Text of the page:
French court upholds Monsanto poisoning ruling

Lyon/Paris|Reuters — A French court upheld on Thursday a 2012 ruling in which Monsanto was found liable in the chemical poisoning of a French farmer, who says he suffered neurological problems after inhaling the U.S. company’s Lasso herbicide.

The decision by an appeal court in Lyon confirmed the initial judgment, the first such case heard in court in France, that ruled Monsanto was “responsible” for the intoxication and ordered the company to “fully compensate” grain grower Paul Francois.

Monsanto’s lawyer said the U.S. biotech company would now take the case to France’s highest appeal court.

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Francois, who says he suffered memory loss, headaches and stammering after inhaling Monsanto’s Lasso in 2004, blames the agribusiness giant for not providing adequate warnings on the product label.

Lasso, a pre-emergent soil-applied herbicide that has been used since the 1960s to control grasses and broadleaf weeds in farm fields, was banned in France in 2007 after the product had already been withdrawn in other countries such as Canada, Belgium and Britain.

In Canada, where Lasso was registered for use in corn and soybeans, the federal government cancelled all product registrations for the active ingredient, alachlor, in 1985.

Ottawa’s decision cited alachlor’s carcinogenic potential and an “unacceptable risk of harm to public health” both from occupational exposure and from non-occupational exposure through ground water.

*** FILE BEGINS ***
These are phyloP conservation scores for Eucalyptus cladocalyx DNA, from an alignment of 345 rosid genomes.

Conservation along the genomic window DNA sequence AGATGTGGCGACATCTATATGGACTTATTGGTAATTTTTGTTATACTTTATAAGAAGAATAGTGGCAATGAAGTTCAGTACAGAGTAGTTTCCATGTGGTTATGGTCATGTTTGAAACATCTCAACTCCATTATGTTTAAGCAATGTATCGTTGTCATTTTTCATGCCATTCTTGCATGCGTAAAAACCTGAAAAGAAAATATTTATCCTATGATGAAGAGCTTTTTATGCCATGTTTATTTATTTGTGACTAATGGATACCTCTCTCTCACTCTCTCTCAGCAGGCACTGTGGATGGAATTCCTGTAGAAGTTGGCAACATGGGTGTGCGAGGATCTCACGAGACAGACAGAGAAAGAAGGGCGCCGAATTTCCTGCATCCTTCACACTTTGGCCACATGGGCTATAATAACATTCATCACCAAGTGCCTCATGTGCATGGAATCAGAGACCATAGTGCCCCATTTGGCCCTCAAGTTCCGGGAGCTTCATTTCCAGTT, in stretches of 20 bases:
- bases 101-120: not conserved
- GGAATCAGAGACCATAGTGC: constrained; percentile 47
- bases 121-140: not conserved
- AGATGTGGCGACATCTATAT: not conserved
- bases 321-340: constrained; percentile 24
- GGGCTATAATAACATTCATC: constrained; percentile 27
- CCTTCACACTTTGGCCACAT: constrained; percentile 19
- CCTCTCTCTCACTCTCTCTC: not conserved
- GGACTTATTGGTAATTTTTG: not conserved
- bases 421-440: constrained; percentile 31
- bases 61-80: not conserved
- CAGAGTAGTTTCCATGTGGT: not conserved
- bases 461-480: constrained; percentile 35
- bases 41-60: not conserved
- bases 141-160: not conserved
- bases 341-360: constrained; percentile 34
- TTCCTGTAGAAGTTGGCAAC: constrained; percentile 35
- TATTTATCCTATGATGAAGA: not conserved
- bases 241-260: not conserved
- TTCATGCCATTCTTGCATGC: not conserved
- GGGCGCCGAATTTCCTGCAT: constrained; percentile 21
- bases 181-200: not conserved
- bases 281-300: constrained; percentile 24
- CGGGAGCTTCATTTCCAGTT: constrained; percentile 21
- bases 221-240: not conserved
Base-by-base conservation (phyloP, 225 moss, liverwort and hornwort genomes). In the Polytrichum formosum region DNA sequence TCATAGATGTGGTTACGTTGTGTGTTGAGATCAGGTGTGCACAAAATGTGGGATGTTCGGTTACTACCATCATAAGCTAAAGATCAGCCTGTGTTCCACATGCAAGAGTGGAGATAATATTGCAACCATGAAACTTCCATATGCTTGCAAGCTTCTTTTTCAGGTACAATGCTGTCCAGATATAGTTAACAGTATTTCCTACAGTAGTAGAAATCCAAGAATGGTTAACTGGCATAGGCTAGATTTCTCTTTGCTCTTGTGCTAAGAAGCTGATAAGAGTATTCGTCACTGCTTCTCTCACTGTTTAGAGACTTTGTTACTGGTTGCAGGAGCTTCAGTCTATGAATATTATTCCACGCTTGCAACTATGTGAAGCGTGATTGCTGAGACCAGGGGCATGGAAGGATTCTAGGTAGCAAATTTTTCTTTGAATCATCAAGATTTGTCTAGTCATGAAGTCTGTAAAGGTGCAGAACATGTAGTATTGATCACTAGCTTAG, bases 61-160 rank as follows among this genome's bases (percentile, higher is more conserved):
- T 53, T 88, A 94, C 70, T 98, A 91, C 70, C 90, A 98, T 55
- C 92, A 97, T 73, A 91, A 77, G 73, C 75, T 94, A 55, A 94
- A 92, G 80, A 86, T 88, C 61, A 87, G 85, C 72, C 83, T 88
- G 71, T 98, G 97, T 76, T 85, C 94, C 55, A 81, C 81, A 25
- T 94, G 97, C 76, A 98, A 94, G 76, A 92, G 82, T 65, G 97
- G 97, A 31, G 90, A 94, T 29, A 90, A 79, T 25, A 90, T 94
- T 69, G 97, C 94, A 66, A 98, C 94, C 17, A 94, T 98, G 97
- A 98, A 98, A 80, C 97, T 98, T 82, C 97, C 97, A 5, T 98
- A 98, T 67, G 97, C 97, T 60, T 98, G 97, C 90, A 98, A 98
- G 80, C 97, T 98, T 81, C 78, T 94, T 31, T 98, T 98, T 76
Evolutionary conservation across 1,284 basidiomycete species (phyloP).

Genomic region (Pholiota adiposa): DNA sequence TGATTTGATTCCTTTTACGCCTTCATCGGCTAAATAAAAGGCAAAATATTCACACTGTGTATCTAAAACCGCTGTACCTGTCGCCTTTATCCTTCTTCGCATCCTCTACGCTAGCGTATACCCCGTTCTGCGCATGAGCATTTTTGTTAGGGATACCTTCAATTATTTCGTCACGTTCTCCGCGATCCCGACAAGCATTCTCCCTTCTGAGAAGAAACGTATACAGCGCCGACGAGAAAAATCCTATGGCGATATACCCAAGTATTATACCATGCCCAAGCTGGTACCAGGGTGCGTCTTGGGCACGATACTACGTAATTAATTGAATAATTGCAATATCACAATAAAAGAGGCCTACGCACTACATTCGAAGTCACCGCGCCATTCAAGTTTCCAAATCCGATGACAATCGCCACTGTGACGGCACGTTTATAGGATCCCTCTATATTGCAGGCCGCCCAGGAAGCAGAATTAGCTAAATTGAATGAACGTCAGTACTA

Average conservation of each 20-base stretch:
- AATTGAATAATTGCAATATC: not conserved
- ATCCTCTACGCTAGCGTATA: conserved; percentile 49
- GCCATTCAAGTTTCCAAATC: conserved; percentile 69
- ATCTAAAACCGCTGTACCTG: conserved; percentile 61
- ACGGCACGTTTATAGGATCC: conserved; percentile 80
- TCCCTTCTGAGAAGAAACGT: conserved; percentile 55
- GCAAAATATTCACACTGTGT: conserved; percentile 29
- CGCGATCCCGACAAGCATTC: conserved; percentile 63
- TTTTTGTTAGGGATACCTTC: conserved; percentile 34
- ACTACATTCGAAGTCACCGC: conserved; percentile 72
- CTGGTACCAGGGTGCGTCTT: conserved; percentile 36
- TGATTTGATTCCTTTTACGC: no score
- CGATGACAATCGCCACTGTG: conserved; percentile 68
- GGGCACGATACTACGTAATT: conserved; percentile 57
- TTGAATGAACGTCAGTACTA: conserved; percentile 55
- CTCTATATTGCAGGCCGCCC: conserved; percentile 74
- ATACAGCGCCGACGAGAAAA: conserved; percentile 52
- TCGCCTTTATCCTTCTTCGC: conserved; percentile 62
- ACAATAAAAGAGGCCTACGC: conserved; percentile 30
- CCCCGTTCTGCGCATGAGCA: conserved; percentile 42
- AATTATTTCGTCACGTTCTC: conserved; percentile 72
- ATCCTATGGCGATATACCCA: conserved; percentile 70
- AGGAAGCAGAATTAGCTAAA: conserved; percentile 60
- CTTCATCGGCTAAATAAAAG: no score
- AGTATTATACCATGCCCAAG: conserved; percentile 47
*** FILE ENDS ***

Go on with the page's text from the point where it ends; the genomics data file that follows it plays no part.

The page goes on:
Monsanto phased out of Lasso in the U.S. several years ago for commercial reasons, its spokesman in France said.

Though it once was a top-selling herbicide, it gradually lost popularity, and critics say several studies have shown links to a range of health problems.

Monsanto said in a statement after the ruling that experts, including those nominated by the French civil court, had not found any causal link between the alleged accidental exposure and the alleged damages for which Francois claims compensation.

The company’s lawyer, Jean-Daniel Bretzner, said a potential fine to compensate for the farmer’s loss would be decided after the decision of the highest court but he said that in any case it would be very low.

“We are speaking about modest sums of money or even nonexistent. He already received indemnities (by insurers) and there is a fundamental rule that says that one does not compensate twice for a loss, if any,” Bretzner said.

Lasso is not Monsanto’s sole herbicide accused of being harmful.

The World Health Organization’s International Agency for Research on Cancer (IARC) said in March that glyphosate, the key ingredient in Monsanto’s Roundup, one of the world’s most used herbicides, was “probably carcinogenic to humans.”

Monsanto reacted to the finding in June by demanding a retraction, labeling the findings by a team of international cancer scientists as “junk science.”

Reporting for Reuters by Catherine Lagrange and Sybille de La Hamaide. Includes files from AGCanada.com Network staff.

CORRECTION, Sept. 14, 2015: Reuters’ earlier version of this article used the word “guilty” rather than “liable” in the first paragraph.

 

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